The future is yet to come. However, these things are within your power at this very moment. 

So, plan for the future. And also practice daily habits that keep you grounded in the present. 

For example, you can create long-term goals that stretch months or even years into the future. Yet, there are rituals you can practice each day that will shift your attention back to the present:

  • Meditation
  • Journaling
  • Spending time with loved ones
  • Enjoying a hobby
  • Strolling outside in the sunshine

These small, daily habits are a reminder that the present is unfolding now — don’t let these moments go uncherished.

#4 Treasure Your Relationships

You’re born, and then you die. In the middle is where the magic happens. In the middle, you and your loved ones forge powerful bonds and create unforgettable memories. These memories remind you of the beauty and temporal nature of life. 

Show gratitude for the support systems you’ve cultivated by sharing your time. Especially now with physical distancing, a video call where you can see each other’s faces and hear each other’s laughter can feel like you’re in the same room. Having your loved ones with you is a blessing. Treasure them and they will keep you grounded in the beauty of the present moment.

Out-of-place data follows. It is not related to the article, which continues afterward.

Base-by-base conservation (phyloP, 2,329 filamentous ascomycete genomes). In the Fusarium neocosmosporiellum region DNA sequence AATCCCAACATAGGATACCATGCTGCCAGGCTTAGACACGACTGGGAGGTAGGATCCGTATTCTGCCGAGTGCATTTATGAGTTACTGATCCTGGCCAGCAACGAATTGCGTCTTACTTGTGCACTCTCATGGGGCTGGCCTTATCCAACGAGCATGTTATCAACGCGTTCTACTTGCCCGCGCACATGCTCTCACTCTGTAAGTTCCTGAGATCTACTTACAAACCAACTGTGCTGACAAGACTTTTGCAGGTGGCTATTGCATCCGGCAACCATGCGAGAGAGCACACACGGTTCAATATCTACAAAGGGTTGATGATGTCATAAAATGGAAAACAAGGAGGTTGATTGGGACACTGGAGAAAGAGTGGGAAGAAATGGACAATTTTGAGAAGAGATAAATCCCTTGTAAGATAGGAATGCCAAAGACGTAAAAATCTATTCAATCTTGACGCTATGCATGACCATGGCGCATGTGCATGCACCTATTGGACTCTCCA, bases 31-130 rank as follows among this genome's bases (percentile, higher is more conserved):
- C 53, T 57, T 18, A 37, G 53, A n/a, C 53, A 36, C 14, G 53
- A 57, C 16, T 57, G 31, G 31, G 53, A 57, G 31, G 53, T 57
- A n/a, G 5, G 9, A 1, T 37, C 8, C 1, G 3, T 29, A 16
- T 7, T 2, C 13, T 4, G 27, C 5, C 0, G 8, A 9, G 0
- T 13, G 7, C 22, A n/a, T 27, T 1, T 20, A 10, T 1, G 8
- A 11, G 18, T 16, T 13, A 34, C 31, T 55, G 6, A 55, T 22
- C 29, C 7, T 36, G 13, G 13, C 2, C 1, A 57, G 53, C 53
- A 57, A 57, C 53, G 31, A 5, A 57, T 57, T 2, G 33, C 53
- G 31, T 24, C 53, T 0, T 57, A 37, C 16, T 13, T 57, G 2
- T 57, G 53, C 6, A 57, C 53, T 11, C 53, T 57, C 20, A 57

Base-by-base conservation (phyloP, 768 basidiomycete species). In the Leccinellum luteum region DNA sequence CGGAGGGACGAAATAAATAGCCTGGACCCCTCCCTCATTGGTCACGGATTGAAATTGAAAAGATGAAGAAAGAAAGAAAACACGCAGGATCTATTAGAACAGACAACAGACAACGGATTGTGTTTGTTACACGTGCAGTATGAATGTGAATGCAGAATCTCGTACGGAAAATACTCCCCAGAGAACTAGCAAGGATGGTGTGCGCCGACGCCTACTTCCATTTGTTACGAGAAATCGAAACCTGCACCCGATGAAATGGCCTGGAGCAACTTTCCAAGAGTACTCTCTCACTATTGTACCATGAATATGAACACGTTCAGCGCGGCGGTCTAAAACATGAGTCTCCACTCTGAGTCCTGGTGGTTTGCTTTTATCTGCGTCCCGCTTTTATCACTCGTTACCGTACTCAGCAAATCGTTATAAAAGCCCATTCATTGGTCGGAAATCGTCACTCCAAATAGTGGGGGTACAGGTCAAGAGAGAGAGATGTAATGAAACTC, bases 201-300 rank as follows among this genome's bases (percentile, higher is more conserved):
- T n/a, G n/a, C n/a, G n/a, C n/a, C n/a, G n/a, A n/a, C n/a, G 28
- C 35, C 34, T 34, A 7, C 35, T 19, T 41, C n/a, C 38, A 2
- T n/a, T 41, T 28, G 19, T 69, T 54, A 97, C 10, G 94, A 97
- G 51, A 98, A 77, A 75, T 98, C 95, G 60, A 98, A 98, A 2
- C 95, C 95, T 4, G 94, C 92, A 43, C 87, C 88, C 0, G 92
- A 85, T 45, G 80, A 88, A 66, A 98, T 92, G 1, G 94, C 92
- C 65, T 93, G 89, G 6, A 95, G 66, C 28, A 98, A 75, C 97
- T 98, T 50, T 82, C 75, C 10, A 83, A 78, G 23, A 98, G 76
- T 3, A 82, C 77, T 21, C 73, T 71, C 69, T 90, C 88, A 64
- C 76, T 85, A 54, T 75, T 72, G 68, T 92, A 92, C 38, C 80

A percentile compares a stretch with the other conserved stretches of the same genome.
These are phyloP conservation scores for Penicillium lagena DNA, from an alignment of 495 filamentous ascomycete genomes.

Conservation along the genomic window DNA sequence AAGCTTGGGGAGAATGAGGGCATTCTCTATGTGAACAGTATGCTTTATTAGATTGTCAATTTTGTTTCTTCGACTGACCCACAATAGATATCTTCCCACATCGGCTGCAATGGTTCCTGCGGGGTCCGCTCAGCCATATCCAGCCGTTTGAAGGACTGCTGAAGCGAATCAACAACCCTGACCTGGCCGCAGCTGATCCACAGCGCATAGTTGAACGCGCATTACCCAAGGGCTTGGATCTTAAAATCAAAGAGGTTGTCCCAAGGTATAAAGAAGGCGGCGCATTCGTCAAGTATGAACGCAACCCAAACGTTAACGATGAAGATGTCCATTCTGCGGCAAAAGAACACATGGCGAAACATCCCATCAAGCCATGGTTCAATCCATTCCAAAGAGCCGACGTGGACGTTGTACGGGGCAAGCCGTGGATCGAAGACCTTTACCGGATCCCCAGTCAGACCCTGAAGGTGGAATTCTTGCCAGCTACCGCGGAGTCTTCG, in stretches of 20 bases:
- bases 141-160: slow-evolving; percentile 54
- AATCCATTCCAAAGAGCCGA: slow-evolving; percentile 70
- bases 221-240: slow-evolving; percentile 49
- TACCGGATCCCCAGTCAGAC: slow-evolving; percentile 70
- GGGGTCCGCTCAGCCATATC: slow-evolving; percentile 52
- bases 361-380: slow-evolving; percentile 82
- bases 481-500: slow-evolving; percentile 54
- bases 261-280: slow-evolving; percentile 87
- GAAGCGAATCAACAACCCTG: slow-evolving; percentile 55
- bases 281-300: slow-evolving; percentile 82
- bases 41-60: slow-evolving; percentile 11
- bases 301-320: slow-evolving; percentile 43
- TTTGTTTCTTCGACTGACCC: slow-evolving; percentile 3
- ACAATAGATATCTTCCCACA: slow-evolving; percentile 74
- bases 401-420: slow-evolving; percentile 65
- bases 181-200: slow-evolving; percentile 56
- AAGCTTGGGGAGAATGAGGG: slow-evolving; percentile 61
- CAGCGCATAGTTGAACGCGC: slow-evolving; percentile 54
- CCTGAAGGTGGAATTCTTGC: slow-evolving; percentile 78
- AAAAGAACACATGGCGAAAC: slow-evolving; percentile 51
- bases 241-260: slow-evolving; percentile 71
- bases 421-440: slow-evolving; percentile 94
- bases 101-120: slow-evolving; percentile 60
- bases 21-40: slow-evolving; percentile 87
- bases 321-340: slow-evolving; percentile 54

#5 Fully Immerse Yourself in Creative Flow

One of the best ways to root yourself in the present moment is tapping into your creative flow.

Think about it.

Have you ever thrown yourself into a passion project, looked up, and it’s already dark outside? You lost track of time because you were so immersed in your endeavor.

Your mind was neither stuck in the past nor projected into the future. You were focused entirely on the here and now.

If you find yourself revisiting the past or worrying about the future, nurture a hobby. Expressing your creativity may be what you need to help you live in the moment.

What is something you practice in your life to help you feel more present? Share it in the comments below.